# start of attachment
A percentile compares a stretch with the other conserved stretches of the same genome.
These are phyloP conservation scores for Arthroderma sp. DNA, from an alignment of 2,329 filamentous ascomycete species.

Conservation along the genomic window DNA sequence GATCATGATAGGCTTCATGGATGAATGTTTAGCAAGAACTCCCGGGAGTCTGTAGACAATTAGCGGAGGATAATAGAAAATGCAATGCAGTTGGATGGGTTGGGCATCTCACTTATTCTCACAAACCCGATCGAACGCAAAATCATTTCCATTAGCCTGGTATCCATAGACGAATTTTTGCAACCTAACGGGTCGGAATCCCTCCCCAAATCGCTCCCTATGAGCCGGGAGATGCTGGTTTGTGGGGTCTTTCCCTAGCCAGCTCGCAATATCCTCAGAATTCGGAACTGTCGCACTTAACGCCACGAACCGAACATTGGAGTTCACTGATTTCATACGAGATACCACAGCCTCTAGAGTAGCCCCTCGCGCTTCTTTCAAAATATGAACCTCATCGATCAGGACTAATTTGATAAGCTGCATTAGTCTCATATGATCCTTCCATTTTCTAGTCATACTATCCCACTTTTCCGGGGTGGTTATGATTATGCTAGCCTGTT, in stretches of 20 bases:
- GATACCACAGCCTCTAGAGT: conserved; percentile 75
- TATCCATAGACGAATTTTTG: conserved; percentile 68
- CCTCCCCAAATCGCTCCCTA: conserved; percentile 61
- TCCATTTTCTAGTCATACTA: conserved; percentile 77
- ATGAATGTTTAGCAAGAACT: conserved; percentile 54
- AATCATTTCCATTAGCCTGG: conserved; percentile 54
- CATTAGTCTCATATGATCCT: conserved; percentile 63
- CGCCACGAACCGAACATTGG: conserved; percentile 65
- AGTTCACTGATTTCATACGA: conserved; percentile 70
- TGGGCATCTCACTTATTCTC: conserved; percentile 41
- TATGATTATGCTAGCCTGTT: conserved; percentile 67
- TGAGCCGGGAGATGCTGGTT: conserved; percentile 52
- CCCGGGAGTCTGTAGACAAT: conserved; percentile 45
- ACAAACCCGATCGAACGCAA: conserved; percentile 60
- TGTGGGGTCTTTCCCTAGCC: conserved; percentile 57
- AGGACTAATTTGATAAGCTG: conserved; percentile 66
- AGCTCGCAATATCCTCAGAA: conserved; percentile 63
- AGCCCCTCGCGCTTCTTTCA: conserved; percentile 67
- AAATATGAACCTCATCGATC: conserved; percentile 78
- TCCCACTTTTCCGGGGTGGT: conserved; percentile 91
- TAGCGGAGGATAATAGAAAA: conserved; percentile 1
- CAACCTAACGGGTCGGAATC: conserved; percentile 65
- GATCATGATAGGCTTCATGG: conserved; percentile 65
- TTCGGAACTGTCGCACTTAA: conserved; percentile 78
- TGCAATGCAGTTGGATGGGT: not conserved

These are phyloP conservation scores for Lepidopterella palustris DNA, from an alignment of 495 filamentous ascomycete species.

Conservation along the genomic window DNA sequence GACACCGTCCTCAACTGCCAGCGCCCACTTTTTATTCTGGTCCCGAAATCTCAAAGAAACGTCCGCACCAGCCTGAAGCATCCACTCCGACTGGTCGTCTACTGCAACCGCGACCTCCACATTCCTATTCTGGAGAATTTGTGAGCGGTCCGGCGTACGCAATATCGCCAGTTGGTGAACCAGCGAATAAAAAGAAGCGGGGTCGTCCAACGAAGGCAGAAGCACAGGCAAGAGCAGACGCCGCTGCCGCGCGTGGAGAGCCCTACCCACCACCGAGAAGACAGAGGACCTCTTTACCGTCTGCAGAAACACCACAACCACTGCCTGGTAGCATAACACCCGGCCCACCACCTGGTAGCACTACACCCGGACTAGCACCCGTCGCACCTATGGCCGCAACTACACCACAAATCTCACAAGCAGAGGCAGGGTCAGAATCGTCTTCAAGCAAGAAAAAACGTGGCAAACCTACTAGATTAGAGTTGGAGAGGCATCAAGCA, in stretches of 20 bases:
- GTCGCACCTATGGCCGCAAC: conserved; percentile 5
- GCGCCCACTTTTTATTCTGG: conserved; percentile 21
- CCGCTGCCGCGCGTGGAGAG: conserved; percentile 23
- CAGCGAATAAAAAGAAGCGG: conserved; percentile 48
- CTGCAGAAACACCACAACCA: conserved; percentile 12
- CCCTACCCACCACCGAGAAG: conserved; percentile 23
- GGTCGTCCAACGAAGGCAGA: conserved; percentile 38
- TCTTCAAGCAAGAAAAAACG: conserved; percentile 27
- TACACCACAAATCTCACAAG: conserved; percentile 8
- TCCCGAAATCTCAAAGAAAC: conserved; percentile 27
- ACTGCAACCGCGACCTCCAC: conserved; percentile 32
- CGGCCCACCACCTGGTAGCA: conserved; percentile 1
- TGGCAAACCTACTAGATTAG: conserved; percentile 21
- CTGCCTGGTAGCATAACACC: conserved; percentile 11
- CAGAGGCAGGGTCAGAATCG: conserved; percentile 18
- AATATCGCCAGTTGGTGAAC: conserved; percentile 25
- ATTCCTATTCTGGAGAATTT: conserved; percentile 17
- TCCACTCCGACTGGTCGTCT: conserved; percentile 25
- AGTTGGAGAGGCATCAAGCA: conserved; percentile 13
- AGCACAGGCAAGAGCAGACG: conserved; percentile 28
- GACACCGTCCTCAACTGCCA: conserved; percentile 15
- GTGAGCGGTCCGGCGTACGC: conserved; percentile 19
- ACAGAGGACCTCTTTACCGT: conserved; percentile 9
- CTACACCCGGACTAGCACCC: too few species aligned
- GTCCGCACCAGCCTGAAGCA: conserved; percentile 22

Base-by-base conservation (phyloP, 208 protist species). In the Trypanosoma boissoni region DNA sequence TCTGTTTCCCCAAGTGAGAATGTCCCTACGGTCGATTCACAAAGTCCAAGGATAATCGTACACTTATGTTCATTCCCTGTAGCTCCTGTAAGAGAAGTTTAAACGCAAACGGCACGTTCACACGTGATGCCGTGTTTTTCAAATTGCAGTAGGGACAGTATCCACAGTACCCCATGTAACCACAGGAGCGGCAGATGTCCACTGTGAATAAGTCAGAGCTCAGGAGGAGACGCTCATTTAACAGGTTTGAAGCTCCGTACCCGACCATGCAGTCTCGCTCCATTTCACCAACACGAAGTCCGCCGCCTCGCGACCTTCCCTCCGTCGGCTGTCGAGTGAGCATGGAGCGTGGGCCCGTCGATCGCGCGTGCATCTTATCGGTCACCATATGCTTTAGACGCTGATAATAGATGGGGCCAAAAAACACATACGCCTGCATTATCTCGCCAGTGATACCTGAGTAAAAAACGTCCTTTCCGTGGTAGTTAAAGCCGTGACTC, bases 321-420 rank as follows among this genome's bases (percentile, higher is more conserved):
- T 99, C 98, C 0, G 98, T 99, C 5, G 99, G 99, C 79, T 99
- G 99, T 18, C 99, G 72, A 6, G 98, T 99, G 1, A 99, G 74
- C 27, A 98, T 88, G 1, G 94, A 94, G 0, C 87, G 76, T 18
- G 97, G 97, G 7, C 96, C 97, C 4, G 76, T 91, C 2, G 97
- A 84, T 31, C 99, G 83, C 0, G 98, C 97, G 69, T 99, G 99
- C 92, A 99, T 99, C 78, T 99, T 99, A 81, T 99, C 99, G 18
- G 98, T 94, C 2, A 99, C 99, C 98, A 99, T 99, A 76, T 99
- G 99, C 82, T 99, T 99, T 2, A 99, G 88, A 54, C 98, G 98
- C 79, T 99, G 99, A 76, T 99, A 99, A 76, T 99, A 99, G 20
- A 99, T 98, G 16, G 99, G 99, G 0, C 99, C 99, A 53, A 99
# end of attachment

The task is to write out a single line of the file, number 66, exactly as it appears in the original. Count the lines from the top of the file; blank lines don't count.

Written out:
- A 99, T 98, G 16, G 99, G 99, G 0, C 99, C 99, A 53, A 99